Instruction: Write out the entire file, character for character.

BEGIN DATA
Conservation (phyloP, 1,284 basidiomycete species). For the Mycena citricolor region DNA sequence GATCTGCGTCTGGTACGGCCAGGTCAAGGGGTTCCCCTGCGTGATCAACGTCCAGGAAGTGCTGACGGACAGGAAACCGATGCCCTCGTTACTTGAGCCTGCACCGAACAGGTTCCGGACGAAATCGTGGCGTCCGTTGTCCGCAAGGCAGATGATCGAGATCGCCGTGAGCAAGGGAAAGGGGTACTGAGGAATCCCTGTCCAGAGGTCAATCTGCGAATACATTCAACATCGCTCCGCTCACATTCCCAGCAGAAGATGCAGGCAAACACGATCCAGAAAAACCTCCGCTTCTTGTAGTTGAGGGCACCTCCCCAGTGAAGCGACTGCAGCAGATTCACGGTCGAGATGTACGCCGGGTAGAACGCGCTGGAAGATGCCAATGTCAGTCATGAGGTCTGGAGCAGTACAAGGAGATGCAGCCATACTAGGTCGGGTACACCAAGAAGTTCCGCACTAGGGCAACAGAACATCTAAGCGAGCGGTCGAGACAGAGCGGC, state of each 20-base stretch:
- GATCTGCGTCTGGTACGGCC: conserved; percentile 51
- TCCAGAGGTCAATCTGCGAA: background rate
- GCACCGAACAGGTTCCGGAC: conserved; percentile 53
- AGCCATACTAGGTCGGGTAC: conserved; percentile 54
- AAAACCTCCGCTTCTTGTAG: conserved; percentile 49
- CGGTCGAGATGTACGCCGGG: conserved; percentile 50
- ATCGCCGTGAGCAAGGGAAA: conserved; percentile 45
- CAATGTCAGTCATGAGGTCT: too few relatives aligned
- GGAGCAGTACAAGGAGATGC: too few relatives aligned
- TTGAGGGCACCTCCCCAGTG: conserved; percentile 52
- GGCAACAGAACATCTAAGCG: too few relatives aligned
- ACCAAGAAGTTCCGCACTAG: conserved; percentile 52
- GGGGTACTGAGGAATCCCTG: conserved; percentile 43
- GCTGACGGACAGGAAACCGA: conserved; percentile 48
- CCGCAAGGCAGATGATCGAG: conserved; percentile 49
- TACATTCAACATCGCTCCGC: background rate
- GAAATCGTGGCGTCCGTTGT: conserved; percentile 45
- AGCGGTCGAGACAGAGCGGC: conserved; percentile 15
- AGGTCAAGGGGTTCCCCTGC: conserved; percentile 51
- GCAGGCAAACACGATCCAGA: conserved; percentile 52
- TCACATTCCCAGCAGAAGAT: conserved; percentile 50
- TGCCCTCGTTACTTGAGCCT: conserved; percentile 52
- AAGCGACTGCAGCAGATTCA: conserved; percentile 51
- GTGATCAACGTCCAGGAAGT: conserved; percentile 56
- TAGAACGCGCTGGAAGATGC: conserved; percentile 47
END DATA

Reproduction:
Conservation (phyloP, 1,284 basidiomycete species). For the Mycena citricolor region DNA sequence GATCTGCGTCTGGTACGGCCAGGTCAAGGGGTTCCCCTGCGTGATCAACGTCCAGGAAGTGCTGACGGACAGGAAACCGATGCCCTCGTTACTTGAGCCTGCACCGAACAGGTTCCGGACGAAATCGTGGCGTCCGTTGTCCGCAAGGCAGATGATCGAGATCGCCGTGAGCAAGGGAAAGGGGTACTGAGGAATCCCTGTCCAGAGGTCAATCTGCGAATACATTCAACATCGCTCCGCTCACATTCCCAGCAGAAGATGCAGGCAAACACGATCCAGAAAAACCTCCGCTTCTTGTAGTTGAGGGCACCTCCCCAGTGAAGCGACTGCAGCAGATTCACGGTCGAGATGTACGCCGGGTAGAACGCGCTGGAAGATGCCAATGTCAGTCATGAGGTCTGGAGCAGTACAAGGAGATGCAGCCATACTAGGTCGGGTACACCAAGAAGTTCCGCACTAGGGCAACAGAACATCTAAGCGAGCGGTCGAGACAGAGCGGC, state of each 20-base stretch:
- GATCTGCGTCTGGTACGGCC: conserved; percentile 51
- TCCAGAGGTCAATCTGCGAA: background rate
- GCACCGAACAGGTTCCGGAC: conserved; percentile 53
- AGCCATACTAGGTCGGGTAC: conserved; percentile 54
- AAAACCTCCGCTTCTTGTAG: conserved; percentile 49
- CGGTCGAGATGTACGCCGGG: conserved; percentile 50
- ATCGCCGTGAGCAAGGGAAA: conserved; percentile 45
- CAATGTCAGTCATGAGGTCT: too few relatives aligned
- GGAGCAGTACAAGGAGATGC: too few relatives aligned
- TTGAGGGCACCTCCCCAGTG: conserved; percentile 52
- GGCAACAGAACATCTAAGCG: too few relatives aligned
- ACCAAGAAGTTCCGCACTAG: conserved; percentile 52
- GGGGTACTGAGGAATCCCTG: conserved; percentile 43
- GCTGACGGACAGGAAACCGA: conserved; percentile 48
- CCGCAAGGCAGATGATCGAG: conserved; percentile 49
- TACATTCAACATCGCTCCGC: background rate
- GAAATCGTGGCGTCCGTTGT: conserved; percentile 45
- AGCGGTCGAGACAGAGCGGC: conserved; percentile 15
- AGGTCAAGGGGTTCCCCTGC: conserved; percentile 51
- GCAGGCAAACACGATCCAGA: conserved; percentile 52
- TCACATTCCCAGCAGAAGAT: conserved; percentile 50
- TGCCCTCGTTACTTGAGCCT: conserved; percentile 52
- AAGCGACTGCAGCAGATTCA: conserved; percentile 51
- GTGATCAACGTCCAGGAAGT: conserved; percentile 56
- TAGAACGCGCTGGAAGATGC: conserved; percentile 47